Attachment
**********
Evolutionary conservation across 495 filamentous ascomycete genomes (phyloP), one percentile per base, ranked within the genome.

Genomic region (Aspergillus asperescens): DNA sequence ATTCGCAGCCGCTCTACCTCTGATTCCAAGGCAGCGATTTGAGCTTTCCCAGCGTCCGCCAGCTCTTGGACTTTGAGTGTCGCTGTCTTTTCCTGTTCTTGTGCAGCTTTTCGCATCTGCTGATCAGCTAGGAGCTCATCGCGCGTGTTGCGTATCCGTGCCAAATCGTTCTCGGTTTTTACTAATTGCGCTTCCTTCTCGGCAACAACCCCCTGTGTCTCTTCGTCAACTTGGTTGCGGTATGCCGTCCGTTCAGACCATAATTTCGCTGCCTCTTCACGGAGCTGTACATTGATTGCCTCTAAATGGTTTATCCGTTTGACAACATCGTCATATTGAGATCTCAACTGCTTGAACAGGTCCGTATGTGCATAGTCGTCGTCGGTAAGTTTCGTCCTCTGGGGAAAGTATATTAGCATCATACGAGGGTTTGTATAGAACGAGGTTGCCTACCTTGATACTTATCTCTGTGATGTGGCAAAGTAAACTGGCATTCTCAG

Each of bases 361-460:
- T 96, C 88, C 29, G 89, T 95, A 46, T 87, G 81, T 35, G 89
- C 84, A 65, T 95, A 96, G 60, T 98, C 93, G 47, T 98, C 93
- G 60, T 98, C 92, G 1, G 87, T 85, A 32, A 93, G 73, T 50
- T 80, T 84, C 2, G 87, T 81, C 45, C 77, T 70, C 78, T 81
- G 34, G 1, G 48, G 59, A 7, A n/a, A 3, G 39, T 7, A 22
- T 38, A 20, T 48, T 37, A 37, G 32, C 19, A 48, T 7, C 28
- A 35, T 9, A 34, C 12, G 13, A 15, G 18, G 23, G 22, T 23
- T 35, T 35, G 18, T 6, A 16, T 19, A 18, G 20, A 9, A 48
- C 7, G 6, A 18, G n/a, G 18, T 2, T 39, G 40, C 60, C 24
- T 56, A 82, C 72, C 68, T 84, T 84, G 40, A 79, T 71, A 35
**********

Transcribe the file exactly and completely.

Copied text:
Evolutionary conservation across 495 filamentous ascomycete genomes (phyloP), one percentile per base, ranked within the genome.

Genomic region (Aspergillus asperescens): DNA sequence ATTCGCAGCCGCTCTACCTCTGATTCCAAGGCAGCGATTTGAGCTTTCCCAGCGTCCGCCAGCTCTTGGACTTTGAGTGTCGCTGTCTTTTCCTGTTCTTGTGCAGCTTTTCGCATCTGCTGATCAGCTAGGAGCTCATCGCGCGTGTTGCGTATCCGTGCCAAATCGTTCTCGGTTTTTACTAATTGCGCTTCCTTCTCGGCAACAACCCCCTGTGTCTCTTCGTCAACTTGGTTGCGGTATGCCGTCCGTTCAGACCATAATTTCGCTGCCTCTTCACGGAGCTGTACATTGATTGCCTCTAAATGGTTTATCCGTTTGACAACATCGTCATATTGAGATCTCAACTGCTTGAACAGGTCCGTATGTGCATAGTCGTCGTCGGTAAGTTTCGTCCTCTGGGGAAAGTATATTAGCATCATACGAGGGTTTGTATAGAACGAGGTTGCCTACCTTGATACTTATCTCTGTGATGTGGCAAAGTAAACTGGCATTCTCAG

Each of bases 361-460:
- T 96, C 88, C 29, G 89, T 95, A 46, T 87, G 81, T 35, G 89
- C 84, A 65, T 95, A 96, G 60, T 98, C 93, G 47, T 98, C 93
- G 60, T 98, C 92, G 1, G 87, T 85, A 32, A 93, G 73, T 50
- T 80, T 84, C 2, G 87, T 81, C 45, C 77, T 70, C 78, T 81
- G 34, G 1, G 48, G 59, A 7, A n/a, A 3, G 39, T 7, A 22
- T 38, A 20, T 48, T 37, A 37, G 32, C 19, A 48, T 7, C 28
- A 35, T 9, A 34, C 12, G 13, A 15, G 18, G 23, G 22, T 23
- T 35, T 35, G 18, T 6, A 16, T 19, A 18, G 20, A 9, A 48
- C 7, G 6, A 18, G n/a, G 18, T 2, T 39, G 40, C 60, C 24
- T 56, A 82, C 72, C 68, T 84, T 84, G 40, A 79, T 71, A 35